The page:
While I agree that in theory
grep should be faster than
awk, in practice, YMMV as that depends a lot on the implementation you use.
here comparing busybox 1.20.0's grep and awk, GNU grep 2.14, mawk 1.3.3, GNU awk 4.0.1 on Debian/Linux 7.0 amd64 (with glibc 2.17) in a UTF-8 locale on a 240MB file of 2.5M lines of ASCII-only characters.
$ time busybox grep error error | wc -l
busybox grep error error 8.31s user 0.12s system 99% cpu 8.450 total
wc -l 0.07s user 0.11s system 2% cpu 8.448 total
$ time busybox awk /error/ error | wc -l
busybox awk /error/ error 2.39s user 0.84s system 98% cpu 3.265 total
wc -l 0.12s user 1.23s system 41% cpu 3.264 total
$ time grep error error | wc -l
grep error error 0.80s user 0.10s system 99% cpu 0.914 total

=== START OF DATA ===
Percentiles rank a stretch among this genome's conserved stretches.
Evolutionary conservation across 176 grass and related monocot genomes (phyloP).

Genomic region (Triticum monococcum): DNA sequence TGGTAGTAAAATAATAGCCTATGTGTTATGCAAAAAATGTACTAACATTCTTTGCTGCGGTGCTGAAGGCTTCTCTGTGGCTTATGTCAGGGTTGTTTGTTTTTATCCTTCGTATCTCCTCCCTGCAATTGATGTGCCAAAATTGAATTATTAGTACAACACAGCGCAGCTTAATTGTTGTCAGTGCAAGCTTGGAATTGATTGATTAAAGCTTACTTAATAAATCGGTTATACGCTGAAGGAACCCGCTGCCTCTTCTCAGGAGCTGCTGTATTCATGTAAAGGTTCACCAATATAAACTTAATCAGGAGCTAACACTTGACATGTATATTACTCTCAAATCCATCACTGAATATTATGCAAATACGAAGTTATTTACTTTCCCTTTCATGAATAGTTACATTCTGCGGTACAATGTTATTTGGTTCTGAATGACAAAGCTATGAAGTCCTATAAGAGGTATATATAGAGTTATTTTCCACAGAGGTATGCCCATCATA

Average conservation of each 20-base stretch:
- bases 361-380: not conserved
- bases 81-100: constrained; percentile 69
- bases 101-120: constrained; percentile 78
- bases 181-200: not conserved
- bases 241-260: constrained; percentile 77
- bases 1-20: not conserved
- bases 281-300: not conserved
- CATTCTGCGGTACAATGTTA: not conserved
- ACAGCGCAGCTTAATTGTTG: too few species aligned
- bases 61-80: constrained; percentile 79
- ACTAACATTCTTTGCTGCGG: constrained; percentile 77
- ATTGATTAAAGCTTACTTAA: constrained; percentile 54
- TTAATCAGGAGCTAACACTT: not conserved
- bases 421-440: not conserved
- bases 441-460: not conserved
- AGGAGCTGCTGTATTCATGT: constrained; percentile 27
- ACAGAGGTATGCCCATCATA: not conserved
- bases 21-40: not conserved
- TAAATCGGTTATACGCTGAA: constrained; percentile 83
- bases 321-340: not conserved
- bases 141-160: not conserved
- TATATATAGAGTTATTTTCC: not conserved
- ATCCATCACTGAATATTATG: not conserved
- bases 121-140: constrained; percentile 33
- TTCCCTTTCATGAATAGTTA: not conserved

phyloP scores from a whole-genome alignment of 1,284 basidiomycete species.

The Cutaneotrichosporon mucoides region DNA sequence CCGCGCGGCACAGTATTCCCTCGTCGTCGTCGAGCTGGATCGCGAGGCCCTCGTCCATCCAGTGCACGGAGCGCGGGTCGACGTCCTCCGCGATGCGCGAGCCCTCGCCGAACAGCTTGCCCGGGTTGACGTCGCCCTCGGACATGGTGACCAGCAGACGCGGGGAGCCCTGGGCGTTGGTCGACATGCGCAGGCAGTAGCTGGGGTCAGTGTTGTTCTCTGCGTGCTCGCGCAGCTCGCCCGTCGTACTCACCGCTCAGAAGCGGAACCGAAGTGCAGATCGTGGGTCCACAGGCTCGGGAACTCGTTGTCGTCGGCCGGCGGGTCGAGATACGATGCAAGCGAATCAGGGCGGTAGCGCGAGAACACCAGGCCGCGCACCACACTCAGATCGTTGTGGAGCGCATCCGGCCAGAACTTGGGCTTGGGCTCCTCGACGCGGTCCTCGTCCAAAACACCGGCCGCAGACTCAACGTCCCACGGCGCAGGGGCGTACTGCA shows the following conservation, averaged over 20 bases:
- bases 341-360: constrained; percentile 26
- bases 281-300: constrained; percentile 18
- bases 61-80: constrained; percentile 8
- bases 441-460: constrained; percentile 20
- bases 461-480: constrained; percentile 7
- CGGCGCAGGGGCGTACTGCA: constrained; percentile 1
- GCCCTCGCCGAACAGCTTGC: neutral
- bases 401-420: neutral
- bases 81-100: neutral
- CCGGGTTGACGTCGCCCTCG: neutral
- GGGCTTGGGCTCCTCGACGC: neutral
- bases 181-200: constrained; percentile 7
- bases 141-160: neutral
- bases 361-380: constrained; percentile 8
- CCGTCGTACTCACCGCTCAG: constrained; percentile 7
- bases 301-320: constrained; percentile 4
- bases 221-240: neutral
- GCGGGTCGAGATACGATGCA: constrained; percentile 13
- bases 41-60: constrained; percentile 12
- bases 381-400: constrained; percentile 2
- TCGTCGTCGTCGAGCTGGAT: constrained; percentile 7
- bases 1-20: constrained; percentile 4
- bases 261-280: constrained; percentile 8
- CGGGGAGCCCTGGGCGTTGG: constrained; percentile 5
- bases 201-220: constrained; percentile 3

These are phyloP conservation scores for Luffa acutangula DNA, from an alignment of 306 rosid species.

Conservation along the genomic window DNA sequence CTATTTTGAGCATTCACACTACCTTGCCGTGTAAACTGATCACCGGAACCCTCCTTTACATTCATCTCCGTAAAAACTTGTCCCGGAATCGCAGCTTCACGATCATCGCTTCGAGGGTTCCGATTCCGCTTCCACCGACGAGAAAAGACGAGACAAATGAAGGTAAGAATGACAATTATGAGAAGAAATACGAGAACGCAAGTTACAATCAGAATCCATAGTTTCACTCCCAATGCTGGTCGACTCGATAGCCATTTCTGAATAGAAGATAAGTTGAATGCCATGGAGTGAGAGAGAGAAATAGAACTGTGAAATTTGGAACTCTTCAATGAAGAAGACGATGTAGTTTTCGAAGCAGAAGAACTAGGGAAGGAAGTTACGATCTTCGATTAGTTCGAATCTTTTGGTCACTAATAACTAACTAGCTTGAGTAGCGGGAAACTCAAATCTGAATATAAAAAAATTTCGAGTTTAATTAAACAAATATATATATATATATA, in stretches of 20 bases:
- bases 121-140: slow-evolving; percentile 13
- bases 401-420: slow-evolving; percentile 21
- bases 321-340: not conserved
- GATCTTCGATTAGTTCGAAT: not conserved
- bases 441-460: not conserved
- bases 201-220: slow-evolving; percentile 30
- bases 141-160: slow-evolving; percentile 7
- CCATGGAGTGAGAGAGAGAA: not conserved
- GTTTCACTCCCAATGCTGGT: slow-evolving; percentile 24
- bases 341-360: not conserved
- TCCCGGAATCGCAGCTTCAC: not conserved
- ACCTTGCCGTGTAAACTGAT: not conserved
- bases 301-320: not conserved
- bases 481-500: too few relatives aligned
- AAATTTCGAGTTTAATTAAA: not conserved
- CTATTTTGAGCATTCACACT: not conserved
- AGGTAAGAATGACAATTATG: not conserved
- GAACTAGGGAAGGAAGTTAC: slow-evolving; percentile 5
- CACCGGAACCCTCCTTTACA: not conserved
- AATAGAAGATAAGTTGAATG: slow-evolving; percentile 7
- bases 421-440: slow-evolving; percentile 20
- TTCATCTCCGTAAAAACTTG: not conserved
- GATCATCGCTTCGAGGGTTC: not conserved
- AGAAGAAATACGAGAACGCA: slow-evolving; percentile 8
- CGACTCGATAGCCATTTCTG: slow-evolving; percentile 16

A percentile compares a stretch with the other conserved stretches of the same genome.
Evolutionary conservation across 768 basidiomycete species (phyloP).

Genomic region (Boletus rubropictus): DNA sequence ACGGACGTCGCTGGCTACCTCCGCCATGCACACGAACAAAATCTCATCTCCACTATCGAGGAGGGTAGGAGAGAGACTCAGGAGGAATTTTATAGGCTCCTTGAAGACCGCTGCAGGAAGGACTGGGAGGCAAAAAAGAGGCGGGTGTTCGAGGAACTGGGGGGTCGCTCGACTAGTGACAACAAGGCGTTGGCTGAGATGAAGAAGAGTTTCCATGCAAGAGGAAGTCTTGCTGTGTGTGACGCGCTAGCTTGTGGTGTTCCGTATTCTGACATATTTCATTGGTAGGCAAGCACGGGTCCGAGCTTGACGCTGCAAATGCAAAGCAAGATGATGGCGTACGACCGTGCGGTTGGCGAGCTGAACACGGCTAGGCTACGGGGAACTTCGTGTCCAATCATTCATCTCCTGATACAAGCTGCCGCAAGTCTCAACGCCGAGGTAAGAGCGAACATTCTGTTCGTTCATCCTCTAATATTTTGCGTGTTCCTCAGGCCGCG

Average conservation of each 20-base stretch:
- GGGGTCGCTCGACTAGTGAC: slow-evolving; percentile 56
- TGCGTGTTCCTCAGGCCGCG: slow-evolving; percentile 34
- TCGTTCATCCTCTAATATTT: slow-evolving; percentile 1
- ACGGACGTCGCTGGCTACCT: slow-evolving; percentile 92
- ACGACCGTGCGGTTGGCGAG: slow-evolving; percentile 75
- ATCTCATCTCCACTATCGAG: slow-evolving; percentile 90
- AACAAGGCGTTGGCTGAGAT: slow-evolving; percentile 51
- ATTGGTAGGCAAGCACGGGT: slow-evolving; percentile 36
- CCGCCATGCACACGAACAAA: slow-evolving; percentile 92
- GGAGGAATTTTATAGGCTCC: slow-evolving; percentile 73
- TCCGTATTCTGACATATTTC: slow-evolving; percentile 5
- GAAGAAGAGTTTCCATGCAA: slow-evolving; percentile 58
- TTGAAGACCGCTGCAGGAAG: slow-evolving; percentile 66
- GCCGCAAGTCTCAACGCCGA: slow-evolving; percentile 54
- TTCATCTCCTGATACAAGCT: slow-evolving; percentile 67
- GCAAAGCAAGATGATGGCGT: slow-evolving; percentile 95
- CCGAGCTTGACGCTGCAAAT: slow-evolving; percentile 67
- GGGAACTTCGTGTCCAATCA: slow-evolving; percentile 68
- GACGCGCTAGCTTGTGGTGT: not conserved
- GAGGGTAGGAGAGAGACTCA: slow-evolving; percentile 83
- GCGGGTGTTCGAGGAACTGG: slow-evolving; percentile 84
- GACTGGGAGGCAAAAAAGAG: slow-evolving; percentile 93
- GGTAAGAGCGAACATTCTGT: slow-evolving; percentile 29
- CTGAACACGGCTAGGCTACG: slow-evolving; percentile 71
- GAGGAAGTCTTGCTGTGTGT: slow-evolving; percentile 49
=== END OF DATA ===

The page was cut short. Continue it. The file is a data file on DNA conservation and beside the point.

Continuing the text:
wc -l 0.00s user 0.11s system 12% cpu 0.913 total
$ time mawk /error/ error | wc -l
mawk /error/ error 0.54s user 0.13s system 91% cpu 0.732 total
wc -l 0.03s user 0.08s system 14% cpu 0.731 total
$ time gawk /error/ error | wc -l
gawk /error/ error 1.37s user 0.12s system 99% cpu 1.494 total
wc -l 0.04s user 0.07s system 7% cpu 1.492 total
In the C locale, only GNU grep gets a significant boost and becomes faster than
The dataset, the type of the regexp may also make a big difference. For regexps,
awk should be compared to
grep -E as
awk's regexps are extended REs.
For this dataset,
awk could be faster than
grep on busybox based systems or systems where
mawk is the default
awk and the default locale is UTF-8 based (IIRC, it used to be the case in Ubuntu).